Some time ago I was reminded of a painting I have only ever seen in reproduction – “Room In New York”. The original painting lives in a room somewhere in Nebraska. The artist, Edward Hopper, died the year I was born. I was reminded of it because it came my way on a card from a friend who wanted me to know that she appreciated me having thought about her during a time when she experienced a very great loss. That to me added another layer of meaning to the image.
Because it is Valentine's day and I am sick in my room with the all too common cold I thought I might take the time to examine my fascination with this image, and in particular what it may have to tell us about love. The painting is clearly a 20th Century American narrative, and the couple are obviously cultured what with reading, music, art, fashion and architecture all portrayed simultaneously in the one scene. They are middle class – well groomed even at leisure – a hallmark of those who are aware that the visual impression they make on others could make or break an opportunity for social advancement. After whatever hard work these two endure to maintain and improve their social position, they are now in a semi-relaxed state to do as they please, at home, at night. She is as severely feminized, by proportion and posture, as he is masculinized; one hopes their strictly prescribed gender roles won't get in the way of their relationship. He's reading the paper, perhaps he's reading the Times. 1932 was the depth of the depression so it is unlikely he's reading poetry. She's not playing the piano – she's about to toy with it - and by extension with him. Her red dress is not sufficient to grab the attention of her man, so perhaps an interrupting note might make him notice her existence. This approach may work or it may backfire. The romantic in us wants to see the two of them embrace and enjoy each other on this New York summer night, window wide open, overhead light, so that we would be the voyeurs in the next building smiling for their happiness. But this never happens because it is a painting and they are stuck in their single American moment forever and without conclusion.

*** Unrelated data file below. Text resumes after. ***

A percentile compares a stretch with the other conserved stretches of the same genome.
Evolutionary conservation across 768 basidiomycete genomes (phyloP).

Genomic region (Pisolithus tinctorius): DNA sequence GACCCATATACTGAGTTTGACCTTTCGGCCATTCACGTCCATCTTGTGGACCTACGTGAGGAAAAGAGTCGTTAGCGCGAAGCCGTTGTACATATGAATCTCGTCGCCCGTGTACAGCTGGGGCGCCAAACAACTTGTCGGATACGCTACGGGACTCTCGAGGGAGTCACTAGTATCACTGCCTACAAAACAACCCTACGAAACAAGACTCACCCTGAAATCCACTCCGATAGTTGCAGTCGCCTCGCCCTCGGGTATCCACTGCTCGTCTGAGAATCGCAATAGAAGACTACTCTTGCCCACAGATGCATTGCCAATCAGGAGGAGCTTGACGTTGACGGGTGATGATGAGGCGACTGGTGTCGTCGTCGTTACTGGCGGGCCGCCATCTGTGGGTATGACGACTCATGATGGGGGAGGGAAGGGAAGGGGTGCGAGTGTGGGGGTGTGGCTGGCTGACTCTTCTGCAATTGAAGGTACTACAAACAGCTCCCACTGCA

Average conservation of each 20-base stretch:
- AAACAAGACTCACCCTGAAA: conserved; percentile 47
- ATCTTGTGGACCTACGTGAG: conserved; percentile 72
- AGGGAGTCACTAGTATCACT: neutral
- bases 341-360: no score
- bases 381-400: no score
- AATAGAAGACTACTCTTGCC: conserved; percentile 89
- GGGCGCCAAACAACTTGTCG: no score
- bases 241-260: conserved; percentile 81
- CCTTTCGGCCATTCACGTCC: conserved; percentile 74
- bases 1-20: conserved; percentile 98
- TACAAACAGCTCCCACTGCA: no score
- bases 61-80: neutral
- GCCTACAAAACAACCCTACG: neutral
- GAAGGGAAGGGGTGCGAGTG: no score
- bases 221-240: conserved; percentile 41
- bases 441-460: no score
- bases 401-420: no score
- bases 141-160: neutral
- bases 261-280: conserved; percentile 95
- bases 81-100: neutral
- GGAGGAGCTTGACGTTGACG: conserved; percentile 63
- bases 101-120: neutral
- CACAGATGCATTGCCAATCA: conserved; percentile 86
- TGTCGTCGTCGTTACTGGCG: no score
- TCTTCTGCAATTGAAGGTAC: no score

I would love such a New York apartment and would look dashing in such a suit myself. Either or them could be any number of us because they are not individuated and although clearly white, their predicament is not peculiar to any race. The material concerns and outward appearances are just a backdrop to their relationship during those unstable times. The times haven't stopped changing and remain just as unstable. Unlike this painted couple we are alive and can change what we're doing and how we think. This dynamism of ever changing conditions, predicaments and self-perception is frightening but each of us must embrace it all in order to function. I think this painting is telling us to look up from our paper, computer, whatever, and take a moment to appreciate the space between us, within our rooms, between our houses, between Honest Ed's and Kensington Market, between New York and Nebraska, Toronto and Berlin, London and Sydney, Nova Scotia and Texas, Glenburnie and Honolulu, Saltspring Island and Baghdad, Shropshire and Bejing and so on and so forth with all the criss-crossing strings of love that somehow manage to hold this fabric together for now and I hope forever. I get the feeling that exactly how this American man looks up after this American woman hits that note on the piano could very well decide our destiny.
The best would be if he were to put down his paper to turn his attention to her, just as she decides to leave him in peace, not touch the piano and turn herself to meet his gaze. They might recognize themselves in each other and delight in that rediscovery. Such an ideal outcome takes more than heart felt courage and good-will, it takes imagination. It takes the kind of consideration of possibilities as inspired by personal experience, a romantic painting or perhaps even an email Valentine's greeting like this.